Talk Like a Pirate Day
I think Talk Like a Pirate Day is hysterical, and adore it.  Besides, I get a legitimate excuse to bring a sword to work!  This year, I was able to coordinate with the after school program in my building and we showed movies and did pirate flags for everyone- 90 kids and adults in all.  A lot of leg work, especially as there was just me setting it all up, but definitely worth it as the next two weeks we were buried in requests for pirate and shipwreck books.

So, what were your favorite programs that you did?  Or what are you looking forward to doing in the coming year?  Share in the comments below!

5 comments:

  1. I love doing "create" programs with teens.They always astound me with their creative efforts be it duct tape, food, painting, or any other materials we give them. Last summer we cut a painting of Starry Night into squares, gave each teen a peice of canvas and a square of the painting to replicate.The peices were assembled into a painting that hung in the teen area all summer.We also did a graffiti program that was fun to watch and produced some fun results.

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    1. Hi! I love doing those as well, some times I just let them loose with my craft supplies and see what happens! I think a lot of times they're so overscheduled that they're loosing the time to just be free, and with schools cutting art, they just need that expression.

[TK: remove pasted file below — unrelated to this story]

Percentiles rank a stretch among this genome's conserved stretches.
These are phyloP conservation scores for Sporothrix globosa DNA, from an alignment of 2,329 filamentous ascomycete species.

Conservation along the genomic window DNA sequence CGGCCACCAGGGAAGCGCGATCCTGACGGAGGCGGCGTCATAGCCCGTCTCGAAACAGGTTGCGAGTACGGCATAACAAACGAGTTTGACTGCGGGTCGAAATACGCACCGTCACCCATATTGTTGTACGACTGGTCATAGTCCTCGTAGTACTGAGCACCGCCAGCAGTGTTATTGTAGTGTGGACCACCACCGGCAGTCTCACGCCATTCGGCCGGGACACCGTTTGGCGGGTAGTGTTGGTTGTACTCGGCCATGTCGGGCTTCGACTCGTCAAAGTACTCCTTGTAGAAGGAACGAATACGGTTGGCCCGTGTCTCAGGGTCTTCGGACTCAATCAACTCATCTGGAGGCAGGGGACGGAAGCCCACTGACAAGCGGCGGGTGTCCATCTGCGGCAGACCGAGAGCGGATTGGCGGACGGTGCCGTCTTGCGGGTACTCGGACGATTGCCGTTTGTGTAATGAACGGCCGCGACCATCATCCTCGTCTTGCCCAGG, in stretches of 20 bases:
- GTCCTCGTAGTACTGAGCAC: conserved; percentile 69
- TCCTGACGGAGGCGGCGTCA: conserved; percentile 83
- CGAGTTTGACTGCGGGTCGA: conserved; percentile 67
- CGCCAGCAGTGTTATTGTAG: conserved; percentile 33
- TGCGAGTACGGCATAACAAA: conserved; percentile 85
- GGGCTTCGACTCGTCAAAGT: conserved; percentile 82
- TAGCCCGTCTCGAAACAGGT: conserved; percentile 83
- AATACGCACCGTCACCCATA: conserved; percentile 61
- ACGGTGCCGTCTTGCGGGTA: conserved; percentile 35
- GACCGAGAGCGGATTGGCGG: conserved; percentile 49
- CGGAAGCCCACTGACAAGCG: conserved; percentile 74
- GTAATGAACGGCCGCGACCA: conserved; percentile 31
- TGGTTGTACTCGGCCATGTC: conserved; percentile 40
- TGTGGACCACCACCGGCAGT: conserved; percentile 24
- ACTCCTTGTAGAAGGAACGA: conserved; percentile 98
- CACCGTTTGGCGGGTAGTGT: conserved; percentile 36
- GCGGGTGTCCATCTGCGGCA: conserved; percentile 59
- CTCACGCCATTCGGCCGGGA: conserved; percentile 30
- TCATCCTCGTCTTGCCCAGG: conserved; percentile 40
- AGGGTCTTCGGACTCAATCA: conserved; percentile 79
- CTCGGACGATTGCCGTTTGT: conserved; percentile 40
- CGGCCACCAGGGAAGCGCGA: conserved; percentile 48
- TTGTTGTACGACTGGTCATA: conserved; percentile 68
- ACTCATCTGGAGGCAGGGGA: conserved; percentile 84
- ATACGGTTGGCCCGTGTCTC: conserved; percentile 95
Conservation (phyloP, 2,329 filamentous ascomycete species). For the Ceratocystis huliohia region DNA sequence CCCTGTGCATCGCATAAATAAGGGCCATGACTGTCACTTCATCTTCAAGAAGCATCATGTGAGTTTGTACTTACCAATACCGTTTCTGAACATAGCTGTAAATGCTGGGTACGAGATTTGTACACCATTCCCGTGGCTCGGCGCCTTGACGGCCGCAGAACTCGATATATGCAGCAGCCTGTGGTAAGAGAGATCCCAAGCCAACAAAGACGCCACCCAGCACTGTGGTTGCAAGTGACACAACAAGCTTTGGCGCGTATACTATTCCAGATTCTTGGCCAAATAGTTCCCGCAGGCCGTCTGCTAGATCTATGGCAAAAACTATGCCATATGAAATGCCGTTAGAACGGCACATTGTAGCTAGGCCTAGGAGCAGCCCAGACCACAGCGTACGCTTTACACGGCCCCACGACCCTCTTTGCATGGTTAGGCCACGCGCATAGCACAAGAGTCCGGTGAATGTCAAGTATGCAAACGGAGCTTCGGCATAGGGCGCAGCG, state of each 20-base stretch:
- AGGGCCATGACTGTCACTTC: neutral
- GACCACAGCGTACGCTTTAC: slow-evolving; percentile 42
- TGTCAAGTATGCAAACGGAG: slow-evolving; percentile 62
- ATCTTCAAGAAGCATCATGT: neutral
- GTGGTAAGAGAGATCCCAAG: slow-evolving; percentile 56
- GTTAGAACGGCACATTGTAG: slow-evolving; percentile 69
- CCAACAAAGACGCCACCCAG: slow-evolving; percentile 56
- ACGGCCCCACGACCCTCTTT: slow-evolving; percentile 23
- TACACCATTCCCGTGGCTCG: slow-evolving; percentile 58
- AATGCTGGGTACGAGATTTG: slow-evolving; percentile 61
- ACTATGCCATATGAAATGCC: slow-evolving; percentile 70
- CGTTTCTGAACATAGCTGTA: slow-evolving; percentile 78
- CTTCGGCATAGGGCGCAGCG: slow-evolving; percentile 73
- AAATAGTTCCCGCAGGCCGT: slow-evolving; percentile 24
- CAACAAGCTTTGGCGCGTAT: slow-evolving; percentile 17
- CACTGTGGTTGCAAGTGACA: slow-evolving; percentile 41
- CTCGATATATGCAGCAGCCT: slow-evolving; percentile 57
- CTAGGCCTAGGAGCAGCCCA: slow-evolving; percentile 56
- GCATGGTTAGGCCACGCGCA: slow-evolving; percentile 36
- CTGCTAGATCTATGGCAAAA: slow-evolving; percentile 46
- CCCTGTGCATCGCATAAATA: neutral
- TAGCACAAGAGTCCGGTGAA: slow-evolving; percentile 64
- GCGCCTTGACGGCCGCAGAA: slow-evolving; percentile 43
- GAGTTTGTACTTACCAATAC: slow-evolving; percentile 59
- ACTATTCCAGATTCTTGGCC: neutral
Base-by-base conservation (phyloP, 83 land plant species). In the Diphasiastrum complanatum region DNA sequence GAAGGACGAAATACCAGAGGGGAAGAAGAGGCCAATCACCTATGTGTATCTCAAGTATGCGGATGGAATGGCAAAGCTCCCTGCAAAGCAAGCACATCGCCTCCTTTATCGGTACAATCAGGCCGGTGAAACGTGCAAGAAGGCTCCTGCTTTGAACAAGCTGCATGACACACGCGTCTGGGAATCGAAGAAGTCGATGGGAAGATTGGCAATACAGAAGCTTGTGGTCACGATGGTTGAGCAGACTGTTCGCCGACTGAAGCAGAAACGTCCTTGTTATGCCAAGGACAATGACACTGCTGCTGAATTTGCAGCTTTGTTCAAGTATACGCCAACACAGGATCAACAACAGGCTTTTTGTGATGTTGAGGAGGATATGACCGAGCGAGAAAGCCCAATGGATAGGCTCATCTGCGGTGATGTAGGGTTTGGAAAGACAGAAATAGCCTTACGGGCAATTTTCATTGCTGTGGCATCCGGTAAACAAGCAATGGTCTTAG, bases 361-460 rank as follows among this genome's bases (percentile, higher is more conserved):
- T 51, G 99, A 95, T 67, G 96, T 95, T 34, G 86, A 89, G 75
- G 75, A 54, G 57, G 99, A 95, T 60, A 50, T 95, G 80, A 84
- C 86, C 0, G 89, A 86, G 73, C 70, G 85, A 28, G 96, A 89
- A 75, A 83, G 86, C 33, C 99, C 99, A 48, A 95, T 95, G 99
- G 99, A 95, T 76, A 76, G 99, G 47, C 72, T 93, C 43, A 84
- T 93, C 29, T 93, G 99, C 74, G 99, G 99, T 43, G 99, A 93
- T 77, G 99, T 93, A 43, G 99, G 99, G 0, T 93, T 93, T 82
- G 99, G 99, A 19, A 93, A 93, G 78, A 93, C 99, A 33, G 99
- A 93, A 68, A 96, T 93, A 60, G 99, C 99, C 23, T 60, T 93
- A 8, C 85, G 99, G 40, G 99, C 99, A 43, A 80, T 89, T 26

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  2. that woild be i before e in piece!

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  3. I have a question about your gaming (especially halo), we've run into some issues with game ratings. So you have the kids fill out permission slips? or, do you just go for it?

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    1. Hi Wendy-
      All the games that I use are rated T or younger- the system that I work in does not allow for using M rated games or R rated movies for teen programs at all. The Halo version that I've used is either the free Halo trial (for PCs- which you can search and then download) or Halo Wars for XBox. I've been researching whether or not the content of one-on-one battles (the way I run my tournaments) would reflect a T rating so that I could use other versions, and I *think* it would, but I haven't tried it yet.

      The only time I use permission slips is for my lock-in programs, and that is because we're overnight when the building is closed. My teens know that if they fake a parent's signature, there will be IMMEDIATE and HARSH punishment, and so far, no one has- I've called parents when teens are five minutes late, and when a signature has been suspicious, so I have a reputation. :-) The teens also know that if they bring their own games, they have to be T rated, and that they're responsible for them; however, the gaming programs are in enclosed spaces (no one is running in and out) and if something is missing, I'll track it down before people leave. >:-)